While social conservatives have campaigned against retaining state judges in recent elections, this year they are focused on a constitutional convention as a way to reshape the state’s judicial selection process.
Framers of the state’s constitution established the Alaska Judicial Council to select a pool of judges to forward on to the governor, who makes a final choice. The structure is a merit-based system with judges periodically appearing on the ballot for voters to decide if they should remain on the bench.
The council is composed of three attorneys chosen by fellow attorneys, and three members of the public who are nominated by the governor and confirmed by the Legislature. The chief justice of the Alaska Supreme Court serves as the seventh member and chair.
At the time Alaska’s constitution was originally written, “one of their main goals was to keep partisan politics as much as possible out of the judicial selection and retention process,” said Susanne DePietro, executive director of the Alaska Judicial Council. “They just couldn’t have been more crystal clear about it.”
Conservatives have long asserted the current system gives too much power to unelected lawyers and keeps conservative judges off the bench. Former Alaska Lt. Gov. Craig Campbell, chair of Convention Yes, the leading group encouraging Alaskans to vote for a convention, said the system prevents conservative nominees from even being considered.
“There could be many judges that the governor would like to appoint, but they’re not selected by the judicial council,” he said.
A proposed constitutional amendment to add seats to the council and require legislative confirmation for all members failed to pass in 2015. So have more recent attempts to upend how lower court judges are chosen.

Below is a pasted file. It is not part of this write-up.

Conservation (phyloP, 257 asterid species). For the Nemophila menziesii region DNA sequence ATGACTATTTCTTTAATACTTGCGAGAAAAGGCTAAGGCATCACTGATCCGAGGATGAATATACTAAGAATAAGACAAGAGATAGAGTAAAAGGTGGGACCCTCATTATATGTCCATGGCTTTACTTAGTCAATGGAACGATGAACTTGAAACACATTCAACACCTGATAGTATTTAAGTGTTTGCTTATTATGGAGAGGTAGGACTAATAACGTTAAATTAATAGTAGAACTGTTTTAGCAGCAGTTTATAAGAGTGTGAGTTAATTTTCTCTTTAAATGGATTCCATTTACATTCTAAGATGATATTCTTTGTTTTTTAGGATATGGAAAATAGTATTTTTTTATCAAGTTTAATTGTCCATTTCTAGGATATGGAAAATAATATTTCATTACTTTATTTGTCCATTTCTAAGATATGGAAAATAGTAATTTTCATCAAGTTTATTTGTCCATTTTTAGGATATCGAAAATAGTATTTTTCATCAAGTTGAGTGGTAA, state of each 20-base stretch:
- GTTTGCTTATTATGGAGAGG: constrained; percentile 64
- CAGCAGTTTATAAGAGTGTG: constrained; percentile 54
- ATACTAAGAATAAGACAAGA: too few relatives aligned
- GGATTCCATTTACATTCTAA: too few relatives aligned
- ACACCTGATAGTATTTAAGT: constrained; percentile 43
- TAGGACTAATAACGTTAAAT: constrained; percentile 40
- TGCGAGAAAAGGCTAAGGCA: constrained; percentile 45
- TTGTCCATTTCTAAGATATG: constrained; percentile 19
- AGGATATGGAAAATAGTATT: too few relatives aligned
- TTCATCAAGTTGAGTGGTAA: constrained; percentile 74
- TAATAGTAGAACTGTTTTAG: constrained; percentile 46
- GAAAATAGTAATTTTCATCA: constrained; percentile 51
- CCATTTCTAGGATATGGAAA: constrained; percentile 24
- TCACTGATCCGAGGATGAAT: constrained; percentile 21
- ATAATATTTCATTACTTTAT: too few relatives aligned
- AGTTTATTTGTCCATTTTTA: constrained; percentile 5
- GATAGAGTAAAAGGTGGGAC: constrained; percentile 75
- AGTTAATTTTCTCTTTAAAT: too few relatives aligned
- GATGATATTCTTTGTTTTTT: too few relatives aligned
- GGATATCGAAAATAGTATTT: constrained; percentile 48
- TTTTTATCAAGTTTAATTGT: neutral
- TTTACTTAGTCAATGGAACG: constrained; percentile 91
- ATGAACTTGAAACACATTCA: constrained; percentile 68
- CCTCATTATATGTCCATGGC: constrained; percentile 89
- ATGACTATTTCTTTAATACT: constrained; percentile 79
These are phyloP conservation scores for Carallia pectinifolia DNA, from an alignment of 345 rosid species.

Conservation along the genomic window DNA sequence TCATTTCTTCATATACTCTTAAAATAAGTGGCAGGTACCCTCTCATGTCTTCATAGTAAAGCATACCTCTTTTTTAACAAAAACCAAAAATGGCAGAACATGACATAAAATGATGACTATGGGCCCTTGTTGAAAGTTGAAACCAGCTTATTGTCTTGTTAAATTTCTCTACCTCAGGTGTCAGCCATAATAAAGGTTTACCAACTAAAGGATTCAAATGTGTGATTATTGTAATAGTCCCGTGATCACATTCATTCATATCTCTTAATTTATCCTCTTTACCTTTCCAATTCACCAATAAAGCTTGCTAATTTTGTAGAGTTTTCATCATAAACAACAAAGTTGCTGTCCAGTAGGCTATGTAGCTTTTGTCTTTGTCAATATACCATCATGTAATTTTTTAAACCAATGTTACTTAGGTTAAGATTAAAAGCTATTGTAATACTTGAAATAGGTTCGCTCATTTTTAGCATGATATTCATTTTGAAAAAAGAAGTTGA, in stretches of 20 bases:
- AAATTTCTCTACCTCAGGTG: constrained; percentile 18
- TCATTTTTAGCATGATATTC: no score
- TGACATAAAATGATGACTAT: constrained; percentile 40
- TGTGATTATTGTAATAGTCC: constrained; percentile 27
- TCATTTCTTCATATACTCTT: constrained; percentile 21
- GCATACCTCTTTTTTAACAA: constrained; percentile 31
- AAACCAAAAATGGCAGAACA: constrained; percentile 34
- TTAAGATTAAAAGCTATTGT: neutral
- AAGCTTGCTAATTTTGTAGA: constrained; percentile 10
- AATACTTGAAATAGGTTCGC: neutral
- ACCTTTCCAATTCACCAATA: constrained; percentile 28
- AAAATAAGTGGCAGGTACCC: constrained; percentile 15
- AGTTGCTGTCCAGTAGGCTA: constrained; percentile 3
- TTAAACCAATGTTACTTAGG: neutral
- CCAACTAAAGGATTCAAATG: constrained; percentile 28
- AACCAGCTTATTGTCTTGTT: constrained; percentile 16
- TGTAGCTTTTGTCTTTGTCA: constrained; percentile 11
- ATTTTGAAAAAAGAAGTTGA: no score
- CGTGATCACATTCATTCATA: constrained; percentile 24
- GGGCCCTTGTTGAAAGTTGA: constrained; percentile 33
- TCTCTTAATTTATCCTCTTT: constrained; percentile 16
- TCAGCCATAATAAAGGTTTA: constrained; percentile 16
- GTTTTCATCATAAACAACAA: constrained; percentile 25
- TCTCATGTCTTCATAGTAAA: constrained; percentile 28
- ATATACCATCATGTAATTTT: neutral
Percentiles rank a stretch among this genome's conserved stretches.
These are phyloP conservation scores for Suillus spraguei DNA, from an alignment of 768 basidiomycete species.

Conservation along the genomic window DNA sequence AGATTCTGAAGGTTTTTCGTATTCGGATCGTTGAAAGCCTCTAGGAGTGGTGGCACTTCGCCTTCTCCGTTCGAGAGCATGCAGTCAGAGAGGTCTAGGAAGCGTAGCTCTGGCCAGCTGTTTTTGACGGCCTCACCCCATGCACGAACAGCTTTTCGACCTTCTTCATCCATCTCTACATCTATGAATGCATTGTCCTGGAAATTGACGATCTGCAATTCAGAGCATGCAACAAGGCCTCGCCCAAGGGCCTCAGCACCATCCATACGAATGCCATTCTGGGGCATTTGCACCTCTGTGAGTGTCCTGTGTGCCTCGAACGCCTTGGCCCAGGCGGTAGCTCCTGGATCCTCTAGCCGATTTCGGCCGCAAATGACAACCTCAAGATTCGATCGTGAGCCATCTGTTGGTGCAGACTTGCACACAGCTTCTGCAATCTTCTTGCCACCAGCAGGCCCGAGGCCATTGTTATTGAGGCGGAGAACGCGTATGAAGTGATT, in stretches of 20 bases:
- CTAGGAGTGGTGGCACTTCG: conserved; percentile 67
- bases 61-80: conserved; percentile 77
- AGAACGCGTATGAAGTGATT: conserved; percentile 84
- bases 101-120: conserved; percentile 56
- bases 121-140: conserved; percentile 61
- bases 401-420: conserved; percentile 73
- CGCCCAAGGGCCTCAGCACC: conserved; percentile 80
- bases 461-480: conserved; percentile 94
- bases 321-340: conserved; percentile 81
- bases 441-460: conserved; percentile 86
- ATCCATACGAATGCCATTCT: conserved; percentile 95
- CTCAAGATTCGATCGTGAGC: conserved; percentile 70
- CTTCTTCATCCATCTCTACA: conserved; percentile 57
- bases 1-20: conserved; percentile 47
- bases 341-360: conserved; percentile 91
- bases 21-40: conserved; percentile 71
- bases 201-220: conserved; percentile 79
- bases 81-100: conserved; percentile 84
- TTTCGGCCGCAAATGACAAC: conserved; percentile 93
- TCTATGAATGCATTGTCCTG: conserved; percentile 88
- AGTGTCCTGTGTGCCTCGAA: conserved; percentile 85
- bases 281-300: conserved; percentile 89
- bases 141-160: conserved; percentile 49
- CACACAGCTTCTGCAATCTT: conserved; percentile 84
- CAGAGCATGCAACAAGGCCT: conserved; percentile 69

Both supporters and detractors see a constitutional convention as the most likely way changes would be made.
The Alaska Judicial Council unanimously endorsed all 29 state judges up for retention this year.
Starting in 1976, the council has evaluated judges to help voters make informed decisions before retention votes. Just four judges have been rejected since then.
Christian advocacy group the Alaska Family Council has campaigned against retaining a handful of judges since 2010, largely over abortion decisions.
Two years ago, Justice Susan Carney was the subject of a campaign against her retention, launched weeks before the election. That inspired the formation of the group Alaskans for Fair Courts, which advocates for judges “who come under unwarranted political attacks,” said Donna Goldsmith, a semi-retired attorney who helped found the nonprofit, which now operates year-round.
Members have been telling Alaskans about why the state’s judicial selection system is considered the “gold standard” across the U.S. and why it should not be politicized, she said.
The evaluation process is “exhaustive,” Goldsmith said, with information for voters available on the judicial council’s website. Attorneys, law enforcement officers, probation officers and even jurors participate in evaluations.